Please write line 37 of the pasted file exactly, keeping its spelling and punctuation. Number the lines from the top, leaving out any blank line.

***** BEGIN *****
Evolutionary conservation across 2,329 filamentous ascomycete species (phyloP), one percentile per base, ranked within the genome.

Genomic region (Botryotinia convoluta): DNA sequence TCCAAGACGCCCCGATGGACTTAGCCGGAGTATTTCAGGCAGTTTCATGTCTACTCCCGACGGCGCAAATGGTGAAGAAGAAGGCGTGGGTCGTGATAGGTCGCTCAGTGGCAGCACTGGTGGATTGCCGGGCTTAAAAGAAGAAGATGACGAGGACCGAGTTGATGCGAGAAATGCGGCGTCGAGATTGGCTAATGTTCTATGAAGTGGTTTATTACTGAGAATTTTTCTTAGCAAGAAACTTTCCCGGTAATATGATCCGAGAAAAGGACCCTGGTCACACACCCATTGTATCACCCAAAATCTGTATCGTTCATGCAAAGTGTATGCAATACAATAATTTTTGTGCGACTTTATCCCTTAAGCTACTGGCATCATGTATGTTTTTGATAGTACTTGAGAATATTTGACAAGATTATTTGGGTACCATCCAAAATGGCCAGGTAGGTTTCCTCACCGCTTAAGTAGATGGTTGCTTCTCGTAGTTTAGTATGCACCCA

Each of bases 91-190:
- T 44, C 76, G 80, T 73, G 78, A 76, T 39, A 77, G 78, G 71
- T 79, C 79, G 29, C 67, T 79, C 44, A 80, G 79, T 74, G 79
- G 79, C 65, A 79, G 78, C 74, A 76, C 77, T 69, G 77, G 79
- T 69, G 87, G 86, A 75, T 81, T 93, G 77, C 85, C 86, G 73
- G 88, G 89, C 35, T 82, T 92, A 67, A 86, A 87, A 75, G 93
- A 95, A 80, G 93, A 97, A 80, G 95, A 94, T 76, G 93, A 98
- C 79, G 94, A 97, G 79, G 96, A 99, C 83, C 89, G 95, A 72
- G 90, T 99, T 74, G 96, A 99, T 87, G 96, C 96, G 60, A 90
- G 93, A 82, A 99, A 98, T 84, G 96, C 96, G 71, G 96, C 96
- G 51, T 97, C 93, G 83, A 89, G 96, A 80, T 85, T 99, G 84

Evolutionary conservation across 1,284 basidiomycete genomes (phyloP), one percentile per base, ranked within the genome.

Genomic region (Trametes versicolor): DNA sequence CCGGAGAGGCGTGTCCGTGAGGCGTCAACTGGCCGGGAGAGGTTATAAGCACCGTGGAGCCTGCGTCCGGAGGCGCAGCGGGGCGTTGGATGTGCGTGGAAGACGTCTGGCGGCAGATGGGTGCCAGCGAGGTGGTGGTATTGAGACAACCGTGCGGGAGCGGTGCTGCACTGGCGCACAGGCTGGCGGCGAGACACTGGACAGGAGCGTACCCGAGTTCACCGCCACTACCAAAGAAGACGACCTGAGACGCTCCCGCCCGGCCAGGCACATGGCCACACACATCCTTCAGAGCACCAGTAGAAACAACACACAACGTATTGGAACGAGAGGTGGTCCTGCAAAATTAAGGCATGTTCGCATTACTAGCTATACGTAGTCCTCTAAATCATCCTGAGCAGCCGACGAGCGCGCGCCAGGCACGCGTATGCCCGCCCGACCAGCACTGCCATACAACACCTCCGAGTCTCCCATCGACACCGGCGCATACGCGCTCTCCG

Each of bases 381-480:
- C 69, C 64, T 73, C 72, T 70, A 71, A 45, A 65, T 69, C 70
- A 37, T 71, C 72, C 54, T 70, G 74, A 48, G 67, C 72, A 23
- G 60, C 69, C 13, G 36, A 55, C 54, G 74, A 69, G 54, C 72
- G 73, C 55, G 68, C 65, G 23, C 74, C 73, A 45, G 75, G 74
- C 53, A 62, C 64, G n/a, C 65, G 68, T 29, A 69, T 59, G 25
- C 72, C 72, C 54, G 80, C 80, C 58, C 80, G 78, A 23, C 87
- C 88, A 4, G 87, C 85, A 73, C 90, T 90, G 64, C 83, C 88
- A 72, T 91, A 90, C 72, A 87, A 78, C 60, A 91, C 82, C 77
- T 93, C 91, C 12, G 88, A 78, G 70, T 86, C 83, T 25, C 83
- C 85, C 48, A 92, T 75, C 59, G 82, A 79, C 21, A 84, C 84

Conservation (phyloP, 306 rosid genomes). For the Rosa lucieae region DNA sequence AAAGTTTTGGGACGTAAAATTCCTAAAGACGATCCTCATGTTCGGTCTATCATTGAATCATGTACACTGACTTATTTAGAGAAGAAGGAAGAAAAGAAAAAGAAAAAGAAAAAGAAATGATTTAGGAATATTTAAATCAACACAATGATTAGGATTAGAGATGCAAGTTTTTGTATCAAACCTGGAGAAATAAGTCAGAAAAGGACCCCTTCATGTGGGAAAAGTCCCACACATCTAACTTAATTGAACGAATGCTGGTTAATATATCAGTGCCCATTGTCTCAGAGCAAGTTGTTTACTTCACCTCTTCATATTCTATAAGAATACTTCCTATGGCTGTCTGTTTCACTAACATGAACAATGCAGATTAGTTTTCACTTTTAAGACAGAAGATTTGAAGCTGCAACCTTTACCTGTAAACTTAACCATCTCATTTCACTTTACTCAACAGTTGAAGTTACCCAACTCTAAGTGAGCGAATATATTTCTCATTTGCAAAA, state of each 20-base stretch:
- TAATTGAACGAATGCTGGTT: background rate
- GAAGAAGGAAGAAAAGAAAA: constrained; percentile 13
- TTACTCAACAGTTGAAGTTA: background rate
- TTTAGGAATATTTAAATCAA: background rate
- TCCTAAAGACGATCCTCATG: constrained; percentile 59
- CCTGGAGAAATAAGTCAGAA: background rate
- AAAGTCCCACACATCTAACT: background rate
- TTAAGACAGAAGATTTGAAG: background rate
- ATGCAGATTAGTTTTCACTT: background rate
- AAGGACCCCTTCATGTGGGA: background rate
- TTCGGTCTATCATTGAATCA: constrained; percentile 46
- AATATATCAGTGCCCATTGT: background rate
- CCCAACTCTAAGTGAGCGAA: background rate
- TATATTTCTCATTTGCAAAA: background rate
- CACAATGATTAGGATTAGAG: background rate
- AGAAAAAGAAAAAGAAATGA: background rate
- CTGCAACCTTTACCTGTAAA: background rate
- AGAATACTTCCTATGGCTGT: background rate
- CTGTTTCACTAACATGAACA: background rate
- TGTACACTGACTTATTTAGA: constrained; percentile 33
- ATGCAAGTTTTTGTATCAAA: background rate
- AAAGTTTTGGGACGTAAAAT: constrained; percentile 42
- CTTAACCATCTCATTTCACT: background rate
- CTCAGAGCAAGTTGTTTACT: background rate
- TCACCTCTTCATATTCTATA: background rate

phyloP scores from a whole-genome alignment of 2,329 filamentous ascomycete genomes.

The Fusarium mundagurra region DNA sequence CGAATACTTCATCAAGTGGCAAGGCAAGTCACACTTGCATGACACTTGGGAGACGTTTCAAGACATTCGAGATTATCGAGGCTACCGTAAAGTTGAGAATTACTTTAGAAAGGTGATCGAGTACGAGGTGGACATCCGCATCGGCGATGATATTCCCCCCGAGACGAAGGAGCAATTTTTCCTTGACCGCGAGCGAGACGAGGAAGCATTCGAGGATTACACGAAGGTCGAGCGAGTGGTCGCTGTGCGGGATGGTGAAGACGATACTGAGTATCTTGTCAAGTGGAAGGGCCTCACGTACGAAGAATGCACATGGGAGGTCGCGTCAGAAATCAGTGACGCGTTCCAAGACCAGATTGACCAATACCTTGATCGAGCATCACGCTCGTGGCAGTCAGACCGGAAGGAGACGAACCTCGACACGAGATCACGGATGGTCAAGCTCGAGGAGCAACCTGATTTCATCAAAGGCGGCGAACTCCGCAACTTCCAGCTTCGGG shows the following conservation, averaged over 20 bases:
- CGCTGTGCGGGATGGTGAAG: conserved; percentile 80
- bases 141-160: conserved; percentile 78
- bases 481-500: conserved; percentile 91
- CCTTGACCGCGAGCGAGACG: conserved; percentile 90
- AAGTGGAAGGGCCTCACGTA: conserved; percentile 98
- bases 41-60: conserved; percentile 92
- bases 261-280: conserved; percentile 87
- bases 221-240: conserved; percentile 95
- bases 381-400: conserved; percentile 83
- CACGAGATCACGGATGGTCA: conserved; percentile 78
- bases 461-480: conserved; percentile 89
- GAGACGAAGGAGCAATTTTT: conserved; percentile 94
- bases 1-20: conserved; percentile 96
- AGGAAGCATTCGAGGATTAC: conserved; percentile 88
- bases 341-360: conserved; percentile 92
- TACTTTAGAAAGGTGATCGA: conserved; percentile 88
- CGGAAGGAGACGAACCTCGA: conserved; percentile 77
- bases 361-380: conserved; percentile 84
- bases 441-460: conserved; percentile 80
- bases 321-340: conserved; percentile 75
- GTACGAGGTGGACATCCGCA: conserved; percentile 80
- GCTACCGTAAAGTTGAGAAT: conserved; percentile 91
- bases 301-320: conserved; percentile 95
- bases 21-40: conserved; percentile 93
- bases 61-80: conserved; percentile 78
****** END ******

- AAGGACCCCTTCATGTGGGA: background rate